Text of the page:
There were certain points of the week where I watched new friends challenge themselves and I felt helpless and stupid, a log on the sweeper raft that carried our gear and supplies. Every time my thoughts strayed this way, I tried to infuse myself with the inspiration I felt watching my friends surpass their own expectations.

At night, we ate great food and talked about cancer, how it had changed and hurt us, opened and broke us. How to parent, or decide to parent, or take on relationships with this heavy weight sometimes feeling like it was squeezing us tighter and tighter each passing day. We talked about how to kayak with cancer and how not to kayak with cancer: we talked about how to let yourself off the hook.

For a trip that could seem to others as depressing or morbid, I felt more alive than I have in months, even while admitting I was down for the count, not as strong as I wanted to be.

I have always struggled with pretending it's all okay in order to do the things that I've wanted to do: I went to a music festival in Tennessee two weeks after my appendix burst; I put off the doctor for a week when I broke my arm last month; I ignored the golf ball in my neck that turned out to be cancer. I regularly switch between telling the truth about how I feel and turning and telling everyone not to worry. I do it for others, but I mostly do it for myself.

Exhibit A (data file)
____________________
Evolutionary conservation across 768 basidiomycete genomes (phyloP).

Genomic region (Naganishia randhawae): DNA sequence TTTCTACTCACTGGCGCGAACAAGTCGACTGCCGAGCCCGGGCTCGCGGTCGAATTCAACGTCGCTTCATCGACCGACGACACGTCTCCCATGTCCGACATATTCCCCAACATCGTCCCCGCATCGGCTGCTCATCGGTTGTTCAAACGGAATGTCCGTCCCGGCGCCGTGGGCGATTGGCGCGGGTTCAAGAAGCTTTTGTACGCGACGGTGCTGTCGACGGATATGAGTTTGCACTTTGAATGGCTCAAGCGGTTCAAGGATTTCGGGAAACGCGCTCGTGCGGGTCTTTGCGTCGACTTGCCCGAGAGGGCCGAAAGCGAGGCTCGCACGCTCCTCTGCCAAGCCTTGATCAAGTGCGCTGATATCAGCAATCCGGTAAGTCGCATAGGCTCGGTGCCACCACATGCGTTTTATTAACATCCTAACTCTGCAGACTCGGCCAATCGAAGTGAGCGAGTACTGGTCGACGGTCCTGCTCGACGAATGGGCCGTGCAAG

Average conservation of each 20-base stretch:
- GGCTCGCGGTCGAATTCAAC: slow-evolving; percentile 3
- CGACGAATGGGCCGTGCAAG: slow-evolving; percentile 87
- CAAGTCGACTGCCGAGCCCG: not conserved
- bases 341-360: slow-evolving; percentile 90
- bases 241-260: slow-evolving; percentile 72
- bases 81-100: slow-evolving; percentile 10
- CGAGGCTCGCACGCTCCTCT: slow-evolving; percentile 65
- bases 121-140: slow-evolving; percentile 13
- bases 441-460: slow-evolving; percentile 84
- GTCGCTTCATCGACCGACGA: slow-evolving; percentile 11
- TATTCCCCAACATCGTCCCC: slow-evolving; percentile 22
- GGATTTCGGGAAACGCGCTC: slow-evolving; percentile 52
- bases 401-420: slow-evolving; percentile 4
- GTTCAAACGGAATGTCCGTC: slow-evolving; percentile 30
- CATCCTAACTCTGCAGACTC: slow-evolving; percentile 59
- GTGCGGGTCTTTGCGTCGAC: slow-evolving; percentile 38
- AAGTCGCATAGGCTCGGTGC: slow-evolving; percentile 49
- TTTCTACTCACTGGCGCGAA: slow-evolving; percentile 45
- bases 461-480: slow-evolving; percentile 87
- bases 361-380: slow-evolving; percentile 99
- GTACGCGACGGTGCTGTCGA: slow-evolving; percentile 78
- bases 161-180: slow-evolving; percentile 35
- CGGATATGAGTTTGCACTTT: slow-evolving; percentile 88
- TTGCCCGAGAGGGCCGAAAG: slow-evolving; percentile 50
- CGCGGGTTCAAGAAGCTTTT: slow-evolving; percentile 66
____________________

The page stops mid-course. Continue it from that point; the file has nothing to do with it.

You're fine, I'll say. This hurts, I'll say. I want to give up, I'll say. I want to keep living, I'll say. All within the course of a minute in my head.

This week reminded me that that is what life with illness is about. Leaning into the hard times (or the current) just so you can shoot down the rapid ahead. And that excuberance you feel when you look back and see what you've done?

That is joy. That is life. That is out living it.

Thank you to First Descents for another amazing week. Patch, Pedro, Braveheart: your friendship means the world to me. Thanks to our camp moms, who I want to adopt me so I can have a trio of moms badgering me about water. And thanks to Bomb and the Dude and our AMAZING guides for taking such good care of me.

I'm planning to run/walk a 5K in order to raise money for this organization that has taught me so much. You can donate here: http://teamfd.firstdescents.org/2013/fd/kellybergindotcom/. Thank you kindly!


My Trip to Friday Harbor